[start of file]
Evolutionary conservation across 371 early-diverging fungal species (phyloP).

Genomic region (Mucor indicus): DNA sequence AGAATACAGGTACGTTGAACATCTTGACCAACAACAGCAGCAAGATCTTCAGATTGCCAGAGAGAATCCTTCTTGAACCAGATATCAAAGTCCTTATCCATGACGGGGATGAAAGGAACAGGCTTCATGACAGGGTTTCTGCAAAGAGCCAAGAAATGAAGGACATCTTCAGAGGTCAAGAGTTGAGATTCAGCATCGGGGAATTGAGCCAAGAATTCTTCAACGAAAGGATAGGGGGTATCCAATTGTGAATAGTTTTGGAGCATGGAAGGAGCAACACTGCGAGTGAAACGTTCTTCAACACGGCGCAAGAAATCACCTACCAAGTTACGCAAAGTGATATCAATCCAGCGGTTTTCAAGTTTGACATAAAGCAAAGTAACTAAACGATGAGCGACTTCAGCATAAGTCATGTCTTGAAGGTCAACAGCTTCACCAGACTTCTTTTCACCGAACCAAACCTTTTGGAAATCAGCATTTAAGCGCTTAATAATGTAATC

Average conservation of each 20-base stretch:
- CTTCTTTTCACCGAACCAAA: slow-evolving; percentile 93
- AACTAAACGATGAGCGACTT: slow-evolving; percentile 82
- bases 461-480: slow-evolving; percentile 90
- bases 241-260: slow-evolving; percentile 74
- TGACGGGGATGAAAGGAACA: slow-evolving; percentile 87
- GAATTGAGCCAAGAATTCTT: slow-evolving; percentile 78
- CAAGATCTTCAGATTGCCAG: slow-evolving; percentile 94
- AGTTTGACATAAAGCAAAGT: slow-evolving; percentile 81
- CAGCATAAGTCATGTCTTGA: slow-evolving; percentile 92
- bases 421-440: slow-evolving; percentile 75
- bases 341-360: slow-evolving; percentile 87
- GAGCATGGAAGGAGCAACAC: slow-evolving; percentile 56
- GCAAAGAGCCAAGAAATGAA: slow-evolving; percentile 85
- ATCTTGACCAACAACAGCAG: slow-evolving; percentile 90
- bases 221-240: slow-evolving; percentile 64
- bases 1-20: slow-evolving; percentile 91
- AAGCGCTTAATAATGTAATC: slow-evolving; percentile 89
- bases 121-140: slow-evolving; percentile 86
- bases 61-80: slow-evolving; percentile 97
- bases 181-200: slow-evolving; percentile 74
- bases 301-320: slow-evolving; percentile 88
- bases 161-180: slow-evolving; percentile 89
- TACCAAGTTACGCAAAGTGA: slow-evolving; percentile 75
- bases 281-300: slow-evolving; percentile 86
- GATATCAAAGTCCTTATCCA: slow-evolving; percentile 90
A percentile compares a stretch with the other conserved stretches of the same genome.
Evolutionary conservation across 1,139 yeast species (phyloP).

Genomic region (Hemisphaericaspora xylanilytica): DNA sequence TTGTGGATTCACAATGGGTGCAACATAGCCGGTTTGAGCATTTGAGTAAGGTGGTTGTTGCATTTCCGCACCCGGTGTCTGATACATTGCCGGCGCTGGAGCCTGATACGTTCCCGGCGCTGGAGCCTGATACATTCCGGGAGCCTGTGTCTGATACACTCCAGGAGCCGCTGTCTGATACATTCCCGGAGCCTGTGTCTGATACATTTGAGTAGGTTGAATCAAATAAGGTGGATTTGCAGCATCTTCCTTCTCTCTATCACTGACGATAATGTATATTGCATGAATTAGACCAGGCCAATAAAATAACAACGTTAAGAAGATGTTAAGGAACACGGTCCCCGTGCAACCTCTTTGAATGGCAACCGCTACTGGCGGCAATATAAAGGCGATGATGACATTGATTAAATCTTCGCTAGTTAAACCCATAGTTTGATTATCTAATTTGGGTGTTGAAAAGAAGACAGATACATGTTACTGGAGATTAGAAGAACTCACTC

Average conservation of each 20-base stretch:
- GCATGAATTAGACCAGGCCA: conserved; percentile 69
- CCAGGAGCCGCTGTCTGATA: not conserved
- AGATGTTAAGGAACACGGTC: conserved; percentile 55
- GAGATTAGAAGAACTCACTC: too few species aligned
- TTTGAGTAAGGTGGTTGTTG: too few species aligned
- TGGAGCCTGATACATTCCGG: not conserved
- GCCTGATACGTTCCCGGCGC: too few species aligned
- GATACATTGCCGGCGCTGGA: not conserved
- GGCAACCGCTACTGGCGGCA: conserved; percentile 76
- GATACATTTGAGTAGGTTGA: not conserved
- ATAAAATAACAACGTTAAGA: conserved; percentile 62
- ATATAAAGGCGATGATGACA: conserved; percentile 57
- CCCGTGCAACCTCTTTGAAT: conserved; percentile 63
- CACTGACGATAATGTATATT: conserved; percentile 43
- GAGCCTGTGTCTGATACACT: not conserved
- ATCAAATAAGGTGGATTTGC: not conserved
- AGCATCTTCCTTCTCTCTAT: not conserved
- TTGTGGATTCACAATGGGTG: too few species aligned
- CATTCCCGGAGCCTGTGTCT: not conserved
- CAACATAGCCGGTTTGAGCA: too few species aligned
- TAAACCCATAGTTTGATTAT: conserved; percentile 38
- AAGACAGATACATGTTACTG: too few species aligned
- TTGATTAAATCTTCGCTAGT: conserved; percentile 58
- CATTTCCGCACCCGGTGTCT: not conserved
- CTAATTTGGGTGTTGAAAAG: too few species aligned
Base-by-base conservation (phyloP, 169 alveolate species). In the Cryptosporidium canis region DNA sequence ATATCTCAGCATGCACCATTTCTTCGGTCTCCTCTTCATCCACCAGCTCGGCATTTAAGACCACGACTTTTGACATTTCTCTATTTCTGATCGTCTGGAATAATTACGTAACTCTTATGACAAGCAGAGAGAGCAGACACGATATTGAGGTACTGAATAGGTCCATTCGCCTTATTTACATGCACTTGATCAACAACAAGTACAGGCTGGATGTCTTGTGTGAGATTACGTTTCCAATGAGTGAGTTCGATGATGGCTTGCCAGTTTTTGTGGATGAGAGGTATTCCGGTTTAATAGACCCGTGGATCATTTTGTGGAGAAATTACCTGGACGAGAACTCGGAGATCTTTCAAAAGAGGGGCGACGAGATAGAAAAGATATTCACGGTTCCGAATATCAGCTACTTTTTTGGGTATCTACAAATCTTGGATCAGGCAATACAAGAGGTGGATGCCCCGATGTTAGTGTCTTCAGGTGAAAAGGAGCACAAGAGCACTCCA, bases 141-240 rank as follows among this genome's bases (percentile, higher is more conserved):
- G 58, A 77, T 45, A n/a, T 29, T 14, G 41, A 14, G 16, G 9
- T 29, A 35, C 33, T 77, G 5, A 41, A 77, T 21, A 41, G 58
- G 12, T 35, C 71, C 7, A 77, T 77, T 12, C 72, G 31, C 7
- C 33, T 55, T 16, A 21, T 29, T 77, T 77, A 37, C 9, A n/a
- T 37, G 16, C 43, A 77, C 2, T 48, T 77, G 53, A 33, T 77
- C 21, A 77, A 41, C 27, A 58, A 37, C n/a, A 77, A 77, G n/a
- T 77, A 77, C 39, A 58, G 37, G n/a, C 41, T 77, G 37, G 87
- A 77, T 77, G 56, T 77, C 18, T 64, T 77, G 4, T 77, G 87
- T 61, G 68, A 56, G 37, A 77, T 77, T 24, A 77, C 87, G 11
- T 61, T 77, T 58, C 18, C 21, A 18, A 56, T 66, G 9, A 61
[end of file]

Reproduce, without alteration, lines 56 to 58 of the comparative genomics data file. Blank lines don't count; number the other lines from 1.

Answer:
- CATTTCCGCACCCGGTGTCT: not conserved
- CTAATTTGGGTGTTGAAAAG: too few species aligned
Base-by-base conservation (phyloP, 169 alveolate species). In the Cryptosporidium canis region DNA sequence ATATCTCAGCATGCACCATTTCTTCGGTCTCCTCTTCATCCACCAGCTCGGCATTTAAGACCACGACTTTTGACATTTCTCTATTTCTGATCGTCTGGAATAATTACGTAACTCTTATGACAAGCAGAGAGAGCAGACACGATATTGAGGTACTGAATAGGTCCATTCGCCTTATTTACATGCACTTGATCAACAACAAGTACAGGCTGGATGTCTTGTGTGAGATTACGTTTCCAATGAGTGAGTTCGATGATGGCTTGCCAGTTTTTGTGGATGAGAGGTATTCCGGTTTAATAGACCCGTGGATCATTTTGTGGAGAAATTACCTGGACGAGAACTCGGAGATCTTTCAAAAGAGGGGCGACGAGATAGAAAAGATATTCACGGTTCCGAATATCAGCTACTTTTTTGGGTATCTACAAATCTTGGATCAGGCAATACAAGAGGTGGATGCCCCGATGTTAGTGTCTTCAGGTGAAAAGGAGCACAAGAGCACTCCA, bases 141-240 rank as follows among this genome's bases (percentile, higher is more conserved):